Category: symptoms

  • My spastic leg

    My spastic leg

    Spasticity refers to the episodes of muscle stiffness and involuntary contractions in those of us with damaged central nervous systems.

  • MSers: Resist brain atrophy

    MSers: Resist brain atrophy

    Currently, there is no recognized way to reverse brain atrophy. So do your best to resist!

  • MS depression

    MS depression

    In MS, depression is both a mood disorder AND a symptom.

  • MSer in a heat wave

    MSer in a heat wave

    Many MSers experience a temporary worsening of symptoms when the weather is very hot, or really anytime their core body temperature rises even one-quarter of a degree.

  • Our chronic inflammation

    Inflammation is one of the body’s responses to injury. It is considered acute (temporary), when you get hurt in sports or have an infection, but chronic (persistent) in a disease like MS.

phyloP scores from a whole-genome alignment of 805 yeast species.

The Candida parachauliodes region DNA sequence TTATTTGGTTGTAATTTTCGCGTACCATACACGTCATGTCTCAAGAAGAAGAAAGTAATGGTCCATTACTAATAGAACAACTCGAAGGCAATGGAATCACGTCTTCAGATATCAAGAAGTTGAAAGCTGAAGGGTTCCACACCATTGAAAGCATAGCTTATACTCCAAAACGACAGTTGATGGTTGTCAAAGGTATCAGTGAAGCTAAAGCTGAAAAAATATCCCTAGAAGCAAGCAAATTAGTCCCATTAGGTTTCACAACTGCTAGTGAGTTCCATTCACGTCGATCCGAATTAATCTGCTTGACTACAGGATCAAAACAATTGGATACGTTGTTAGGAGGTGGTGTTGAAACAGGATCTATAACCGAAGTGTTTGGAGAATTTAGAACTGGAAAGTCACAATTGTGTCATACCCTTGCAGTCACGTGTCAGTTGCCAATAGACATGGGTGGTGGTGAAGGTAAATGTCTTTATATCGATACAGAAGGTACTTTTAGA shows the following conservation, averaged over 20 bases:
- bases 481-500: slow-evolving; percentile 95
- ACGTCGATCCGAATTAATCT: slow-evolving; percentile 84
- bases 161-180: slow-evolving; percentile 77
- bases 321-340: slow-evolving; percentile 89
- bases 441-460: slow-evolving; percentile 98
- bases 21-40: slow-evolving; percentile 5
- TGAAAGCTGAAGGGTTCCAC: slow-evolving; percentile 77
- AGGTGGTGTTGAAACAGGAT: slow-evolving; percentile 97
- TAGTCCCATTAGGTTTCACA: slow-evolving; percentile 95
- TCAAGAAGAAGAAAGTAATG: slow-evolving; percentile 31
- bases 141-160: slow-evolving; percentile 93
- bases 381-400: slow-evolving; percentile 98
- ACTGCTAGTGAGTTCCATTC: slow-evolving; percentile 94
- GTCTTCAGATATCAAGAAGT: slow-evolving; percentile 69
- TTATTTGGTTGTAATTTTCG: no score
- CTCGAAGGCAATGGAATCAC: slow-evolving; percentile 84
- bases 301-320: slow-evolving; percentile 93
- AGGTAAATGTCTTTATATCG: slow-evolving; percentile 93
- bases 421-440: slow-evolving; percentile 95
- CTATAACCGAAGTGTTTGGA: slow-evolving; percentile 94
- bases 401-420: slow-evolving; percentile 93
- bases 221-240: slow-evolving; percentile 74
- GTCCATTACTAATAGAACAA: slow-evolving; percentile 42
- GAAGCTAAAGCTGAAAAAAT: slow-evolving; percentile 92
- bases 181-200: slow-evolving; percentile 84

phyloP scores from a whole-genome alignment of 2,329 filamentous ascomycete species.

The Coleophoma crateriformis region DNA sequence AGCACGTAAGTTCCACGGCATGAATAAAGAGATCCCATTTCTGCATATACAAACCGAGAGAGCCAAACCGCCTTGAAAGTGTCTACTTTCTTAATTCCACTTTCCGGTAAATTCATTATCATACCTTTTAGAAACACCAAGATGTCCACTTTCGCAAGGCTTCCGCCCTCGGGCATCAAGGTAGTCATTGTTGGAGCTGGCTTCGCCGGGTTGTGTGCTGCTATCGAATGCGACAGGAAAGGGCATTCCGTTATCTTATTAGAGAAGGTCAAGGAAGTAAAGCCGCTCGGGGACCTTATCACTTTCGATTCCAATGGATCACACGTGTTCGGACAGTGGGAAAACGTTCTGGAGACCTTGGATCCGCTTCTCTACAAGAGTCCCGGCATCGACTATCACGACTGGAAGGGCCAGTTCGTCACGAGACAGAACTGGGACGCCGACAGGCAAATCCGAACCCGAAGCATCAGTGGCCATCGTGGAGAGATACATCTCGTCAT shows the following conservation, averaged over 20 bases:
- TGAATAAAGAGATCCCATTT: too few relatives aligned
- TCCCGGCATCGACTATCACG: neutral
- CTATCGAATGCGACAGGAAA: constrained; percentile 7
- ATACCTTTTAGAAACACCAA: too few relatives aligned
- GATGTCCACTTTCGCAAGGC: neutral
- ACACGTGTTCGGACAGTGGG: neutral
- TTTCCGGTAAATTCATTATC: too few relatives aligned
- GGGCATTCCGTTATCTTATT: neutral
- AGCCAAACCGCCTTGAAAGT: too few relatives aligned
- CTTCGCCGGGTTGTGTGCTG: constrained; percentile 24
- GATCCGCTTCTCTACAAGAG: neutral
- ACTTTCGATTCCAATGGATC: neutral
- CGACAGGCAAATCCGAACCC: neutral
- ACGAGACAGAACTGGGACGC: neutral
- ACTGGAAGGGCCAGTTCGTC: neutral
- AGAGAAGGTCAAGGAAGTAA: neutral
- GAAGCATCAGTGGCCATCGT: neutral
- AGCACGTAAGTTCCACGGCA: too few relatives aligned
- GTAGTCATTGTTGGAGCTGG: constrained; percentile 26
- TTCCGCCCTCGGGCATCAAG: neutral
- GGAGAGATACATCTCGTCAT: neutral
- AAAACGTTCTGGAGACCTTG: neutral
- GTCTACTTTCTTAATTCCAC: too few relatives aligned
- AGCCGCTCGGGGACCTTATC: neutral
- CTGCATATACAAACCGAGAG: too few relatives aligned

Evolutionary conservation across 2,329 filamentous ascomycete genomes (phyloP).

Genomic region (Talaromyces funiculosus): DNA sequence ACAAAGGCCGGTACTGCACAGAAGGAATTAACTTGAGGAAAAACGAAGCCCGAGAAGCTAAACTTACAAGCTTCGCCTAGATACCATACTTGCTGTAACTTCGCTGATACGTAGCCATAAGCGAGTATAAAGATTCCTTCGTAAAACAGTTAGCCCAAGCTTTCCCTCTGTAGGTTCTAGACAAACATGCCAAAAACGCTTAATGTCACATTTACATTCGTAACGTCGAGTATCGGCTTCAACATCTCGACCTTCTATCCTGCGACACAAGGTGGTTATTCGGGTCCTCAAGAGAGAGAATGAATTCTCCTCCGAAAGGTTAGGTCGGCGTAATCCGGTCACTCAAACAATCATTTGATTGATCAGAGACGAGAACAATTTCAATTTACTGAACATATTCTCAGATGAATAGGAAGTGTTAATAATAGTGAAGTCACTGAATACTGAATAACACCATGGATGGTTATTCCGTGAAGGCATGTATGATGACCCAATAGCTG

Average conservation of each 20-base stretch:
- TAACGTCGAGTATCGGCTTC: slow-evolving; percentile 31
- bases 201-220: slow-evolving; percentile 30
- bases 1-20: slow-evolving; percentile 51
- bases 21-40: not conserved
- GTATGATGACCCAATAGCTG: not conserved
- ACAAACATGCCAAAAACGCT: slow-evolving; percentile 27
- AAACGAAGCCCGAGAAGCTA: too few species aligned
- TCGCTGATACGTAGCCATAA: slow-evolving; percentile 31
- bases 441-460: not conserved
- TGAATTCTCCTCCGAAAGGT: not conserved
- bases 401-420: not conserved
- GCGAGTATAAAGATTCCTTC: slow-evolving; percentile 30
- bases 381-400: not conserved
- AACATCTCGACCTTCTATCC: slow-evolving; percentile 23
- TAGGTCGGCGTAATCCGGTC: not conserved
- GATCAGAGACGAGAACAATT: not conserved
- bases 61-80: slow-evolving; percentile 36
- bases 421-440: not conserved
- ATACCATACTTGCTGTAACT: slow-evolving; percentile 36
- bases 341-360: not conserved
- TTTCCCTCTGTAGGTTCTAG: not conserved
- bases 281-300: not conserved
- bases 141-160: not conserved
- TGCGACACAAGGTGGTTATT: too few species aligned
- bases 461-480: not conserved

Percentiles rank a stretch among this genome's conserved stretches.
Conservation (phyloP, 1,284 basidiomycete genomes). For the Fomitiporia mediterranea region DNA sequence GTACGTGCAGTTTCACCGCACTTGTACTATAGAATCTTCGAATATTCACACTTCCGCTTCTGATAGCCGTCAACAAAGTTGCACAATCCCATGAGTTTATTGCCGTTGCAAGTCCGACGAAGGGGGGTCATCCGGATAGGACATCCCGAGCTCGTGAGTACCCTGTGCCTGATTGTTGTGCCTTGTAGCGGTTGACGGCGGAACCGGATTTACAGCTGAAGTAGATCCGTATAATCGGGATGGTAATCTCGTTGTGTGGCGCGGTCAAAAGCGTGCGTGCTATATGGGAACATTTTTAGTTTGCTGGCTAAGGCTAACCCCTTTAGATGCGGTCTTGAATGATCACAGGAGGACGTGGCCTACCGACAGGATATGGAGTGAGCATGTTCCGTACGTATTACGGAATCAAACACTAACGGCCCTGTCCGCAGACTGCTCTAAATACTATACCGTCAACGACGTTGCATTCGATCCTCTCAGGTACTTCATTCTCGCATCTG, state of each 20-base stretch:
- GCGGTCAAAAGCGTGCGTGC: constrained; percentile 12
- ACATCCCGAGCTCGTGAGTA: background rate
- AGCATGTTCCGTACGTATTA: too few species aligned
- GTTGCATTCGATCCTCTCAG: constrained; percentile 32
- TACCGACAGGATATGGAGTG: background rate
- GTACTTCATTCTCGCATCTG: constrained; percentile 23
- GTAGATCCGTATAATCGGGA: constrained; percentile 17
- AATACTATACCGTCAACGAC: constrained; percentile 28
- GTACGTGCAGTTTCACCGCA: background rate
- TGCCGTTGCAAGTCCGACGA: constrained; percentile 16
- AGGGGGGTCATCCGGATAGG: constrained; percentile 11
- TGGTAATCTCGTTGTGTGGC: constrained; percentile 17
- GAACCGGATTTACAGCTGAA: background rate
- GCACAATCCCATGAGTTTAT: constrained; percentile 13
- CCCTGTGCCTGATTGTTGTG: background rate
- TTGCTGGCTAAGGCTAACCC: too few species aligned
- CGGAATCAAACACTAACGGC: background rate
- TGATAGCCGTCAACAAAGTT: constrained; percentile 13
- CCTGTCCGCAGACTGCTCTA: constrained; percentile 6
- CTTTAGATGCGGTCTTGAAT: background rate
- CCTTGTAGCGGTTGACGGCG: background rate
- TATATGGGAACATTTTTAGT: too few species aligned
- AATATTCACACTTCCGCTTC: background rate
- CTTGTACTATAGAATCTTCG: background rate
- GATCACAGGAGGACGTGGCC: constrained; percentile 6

• Play the cards you are dealt

    When you are first diagnosed with MS, and you suddenly feel like you are in free-fall, it’s helpful to quickly assess your basic situation: your shelter, money & food.

  • All ‘flavors’ of MS

    Last week I wrote a post about the new MS drug Ocrevus and used some acronyms that I didn't properly stop to explain. I apologize and will now try to explain the different types of Multiple Sclerosis, also known as MS.   Some Terms Sclerosis refers to scarring on the brain and spinal cord, seen […]

  • My lil’ meningioma

    My lil’ meningioma

    After my routine MRI last year, the resulting report noted at the bottom that what was previously thought to be a white matter lesion along the right, front part of my brain, consistent with MS, was actually slowly growing larger and thus more likely “a small meningioma.”

  • Use power for good

    $50,000 is a lot of money to us; for big corporations, it’s only a drop or less.

  • I train my brain

    I now subscribe to a service where I play brain games and my progress is measured so I can see that my scores are getting higher over time. Doing crossword puzzles, studying a new language, or learning how to play a musical instrument could be contributing to the development of new neurons.